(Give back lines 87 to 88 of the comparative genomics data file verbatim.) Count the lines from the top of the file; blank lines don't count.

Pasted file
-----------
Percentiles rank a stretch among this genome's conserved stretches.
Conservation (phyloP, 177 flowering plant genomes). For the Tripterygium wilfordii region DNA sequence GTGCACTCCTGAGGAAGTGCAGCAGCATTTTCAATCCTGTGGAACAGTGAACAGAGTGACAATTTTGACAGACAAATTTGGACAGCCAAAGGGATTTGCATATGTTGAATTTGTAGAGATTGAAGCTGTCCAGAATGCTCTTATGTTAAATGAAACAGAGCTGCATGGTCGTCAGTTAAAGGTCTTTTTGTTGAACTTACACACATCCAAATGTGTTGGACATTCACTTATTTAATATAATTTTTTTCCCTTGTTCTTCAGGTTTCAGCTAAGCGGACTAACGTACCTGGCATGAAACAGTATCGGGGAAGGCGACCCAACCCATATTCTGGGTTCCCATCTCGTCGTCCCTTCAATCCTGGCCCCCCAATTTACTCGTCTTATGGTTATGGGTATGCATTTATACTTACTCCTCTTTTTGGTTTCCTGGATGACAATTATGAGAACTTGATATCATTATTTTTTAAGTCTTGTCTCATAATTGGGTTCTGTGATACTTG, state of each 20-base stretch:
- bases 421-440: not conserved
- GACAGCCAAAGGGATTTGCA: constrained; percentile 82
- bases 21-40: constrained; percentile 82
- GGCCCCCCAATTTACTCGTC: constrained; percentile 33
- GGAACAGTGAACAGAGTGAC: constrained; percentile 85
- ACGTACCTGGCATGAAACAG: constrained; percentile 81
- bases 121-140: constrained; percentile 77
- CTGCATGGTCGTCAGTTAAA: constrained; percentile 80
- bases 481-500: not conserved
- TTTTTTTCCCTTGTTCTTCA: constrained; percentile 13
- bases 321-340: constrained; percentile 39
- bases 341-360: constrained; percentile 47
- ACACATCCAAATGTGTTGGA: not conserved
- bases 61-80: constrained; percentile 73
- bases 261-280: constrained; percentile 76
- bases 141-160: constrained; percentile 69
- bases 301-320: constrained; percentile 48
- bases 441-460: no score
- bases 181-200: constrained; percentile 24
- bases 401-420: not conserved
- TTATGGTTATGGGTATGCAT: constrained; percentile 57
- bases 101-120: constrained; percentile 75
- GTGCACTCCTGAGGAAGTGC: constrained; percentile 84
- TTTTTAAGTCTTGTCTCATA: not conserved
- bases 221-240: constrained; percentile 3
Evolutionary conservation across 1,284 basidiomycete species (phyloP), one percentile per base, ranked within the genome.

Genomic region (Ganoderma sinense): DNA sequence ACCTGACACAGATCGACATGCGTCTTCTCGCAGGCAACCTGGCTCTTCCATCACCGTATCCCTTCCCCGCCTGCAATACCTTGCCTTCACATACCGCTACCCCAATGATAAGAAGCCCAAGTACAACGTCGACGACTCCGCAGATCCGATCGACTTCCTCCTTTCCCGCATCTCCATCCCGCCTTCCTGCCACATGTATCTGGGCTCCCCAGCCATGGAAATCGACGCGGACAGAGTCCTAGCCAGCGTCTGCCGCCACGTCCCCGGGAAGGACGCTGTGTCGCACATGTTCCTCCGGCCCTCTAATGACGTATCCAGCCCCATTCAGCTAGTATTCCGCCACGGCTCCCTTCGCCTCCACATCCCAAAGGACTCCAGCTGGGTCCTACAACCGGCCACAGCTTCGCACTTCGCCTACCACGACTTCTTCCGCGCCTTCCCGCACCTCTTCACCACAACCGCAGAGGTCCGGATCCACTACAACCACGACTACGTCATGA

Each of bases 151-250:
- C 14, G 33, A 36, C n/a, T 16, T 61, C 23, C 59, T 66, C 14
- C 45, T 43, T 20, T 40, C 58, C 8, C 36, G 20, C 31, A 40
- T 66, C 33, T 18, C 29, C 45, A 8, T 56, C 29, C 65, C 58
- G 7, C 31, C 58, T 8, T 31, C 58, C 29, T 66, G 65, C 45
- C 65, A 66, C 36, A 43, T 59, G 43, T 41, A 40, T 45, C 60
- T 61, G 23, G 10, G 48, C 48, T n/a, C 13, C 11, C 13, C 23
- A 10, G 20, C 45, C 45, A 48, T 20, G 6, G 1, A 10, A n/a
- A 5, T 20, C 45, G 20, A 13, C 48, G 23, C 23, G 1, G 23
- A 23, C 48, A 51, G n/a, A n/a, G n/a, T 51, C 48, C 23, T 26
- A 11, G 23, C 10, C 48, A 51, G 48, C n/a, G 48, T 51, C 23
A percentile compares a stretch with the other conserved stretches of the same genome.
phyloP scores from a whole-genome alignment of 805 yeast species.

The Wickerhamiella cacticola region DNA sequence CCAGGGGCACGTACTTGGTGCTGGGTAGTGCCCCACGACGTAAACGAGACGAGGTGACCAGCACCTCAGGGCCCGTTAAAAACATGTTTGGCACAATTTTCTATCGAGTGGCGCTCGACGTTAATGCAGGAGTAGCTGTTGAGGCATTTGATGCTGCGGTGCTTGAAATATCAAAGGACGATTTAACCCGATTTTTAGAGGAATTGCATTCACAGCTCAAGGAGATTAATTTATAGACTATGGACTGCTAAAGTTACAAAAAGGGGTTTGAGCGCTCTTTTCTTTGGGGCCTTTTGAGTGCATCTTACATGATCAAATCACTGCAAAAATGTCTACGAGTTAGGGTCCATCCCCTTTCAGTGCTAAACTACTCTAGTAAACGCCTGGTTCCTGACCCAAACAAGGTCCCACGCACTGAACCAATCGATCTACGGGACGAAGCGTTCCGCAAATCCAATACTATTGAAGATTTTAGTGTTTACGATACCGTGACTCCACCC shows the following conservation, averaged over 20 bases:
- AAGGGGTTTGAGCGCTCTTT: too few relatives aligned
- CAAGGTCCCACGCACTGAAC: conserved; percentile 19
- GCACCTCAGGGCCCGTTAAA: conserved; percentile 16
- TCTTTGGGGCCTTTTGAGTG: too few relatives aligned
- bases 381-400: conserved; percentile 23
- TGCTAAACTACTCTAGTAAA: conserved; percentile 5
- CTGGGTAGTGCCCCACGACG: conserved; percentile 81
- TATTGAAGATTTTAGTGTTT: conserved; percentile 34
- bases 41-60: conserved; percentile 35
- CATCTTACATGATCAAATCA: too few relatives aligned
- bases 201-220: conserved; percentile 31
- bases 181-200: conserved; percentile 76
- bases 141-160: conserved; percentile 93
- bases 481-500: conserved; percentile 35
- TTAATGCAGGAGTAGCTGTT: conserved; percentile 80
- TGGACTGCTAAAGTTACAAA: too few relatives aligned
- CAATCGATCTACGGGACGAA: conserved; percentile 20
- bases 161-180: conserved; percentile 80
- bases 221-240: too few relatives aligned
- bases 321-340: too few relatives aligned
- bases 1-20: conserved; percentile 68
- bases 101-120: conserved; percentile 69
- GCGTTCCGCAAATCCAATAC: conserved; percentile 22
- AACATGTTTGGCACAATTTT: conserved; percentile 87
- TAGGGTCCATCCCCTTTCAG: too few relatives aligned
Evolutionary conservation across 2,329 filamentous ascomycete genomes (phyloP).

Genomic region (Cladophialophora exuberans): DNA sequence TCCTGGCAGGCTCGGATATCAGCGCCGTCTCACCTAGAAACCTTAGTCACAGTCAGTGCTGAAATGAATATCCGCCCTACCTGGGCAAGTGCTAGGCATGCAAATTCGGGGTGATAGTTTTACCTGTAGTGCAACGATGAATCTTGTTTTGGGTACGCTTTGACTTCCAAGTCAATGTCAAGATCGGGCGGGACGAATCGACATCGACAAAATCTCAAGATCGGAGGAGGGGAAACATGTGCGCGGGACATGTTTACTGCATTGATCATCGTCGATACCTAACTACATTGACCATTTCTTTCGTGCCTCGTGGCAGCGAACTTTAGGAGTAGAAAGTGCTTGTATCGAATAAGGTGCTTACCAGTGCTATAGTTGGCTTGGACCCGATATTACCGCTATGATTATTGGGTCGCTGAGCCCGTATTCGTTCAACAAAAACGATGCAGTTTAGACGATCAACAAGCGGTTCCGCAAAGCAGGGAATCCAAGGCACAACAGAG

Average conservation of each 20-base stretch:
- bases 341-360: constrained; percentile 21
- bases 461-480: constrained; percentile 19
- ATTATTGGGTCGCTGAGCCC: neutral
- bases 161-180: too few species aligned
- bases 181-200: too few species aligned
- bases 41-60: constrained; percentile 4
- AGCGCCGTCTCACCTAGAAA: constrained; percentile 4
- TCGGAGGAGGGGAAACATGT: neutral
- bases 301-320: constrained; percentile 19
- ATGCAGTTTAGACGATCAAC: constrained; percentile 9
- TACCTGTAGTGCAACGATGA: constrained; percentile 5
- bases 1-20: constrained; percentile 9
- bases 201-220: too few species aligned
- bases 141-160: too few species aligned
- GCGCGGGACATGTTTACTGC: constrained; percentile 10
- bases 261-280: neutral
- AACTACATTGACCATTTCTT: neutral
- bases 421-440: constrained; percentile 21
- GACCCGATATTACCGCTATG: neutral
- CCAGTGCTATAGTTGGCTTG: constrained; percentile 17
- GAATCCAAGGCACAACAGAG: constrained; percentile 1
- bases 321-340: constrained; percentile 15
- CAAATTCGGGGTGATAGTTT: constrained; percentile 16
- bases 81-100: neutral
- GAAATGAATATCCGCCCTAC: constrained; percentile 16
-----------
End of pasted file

- bases 261-280: neutral
- AACTACATTGACCATTTCTT: neutral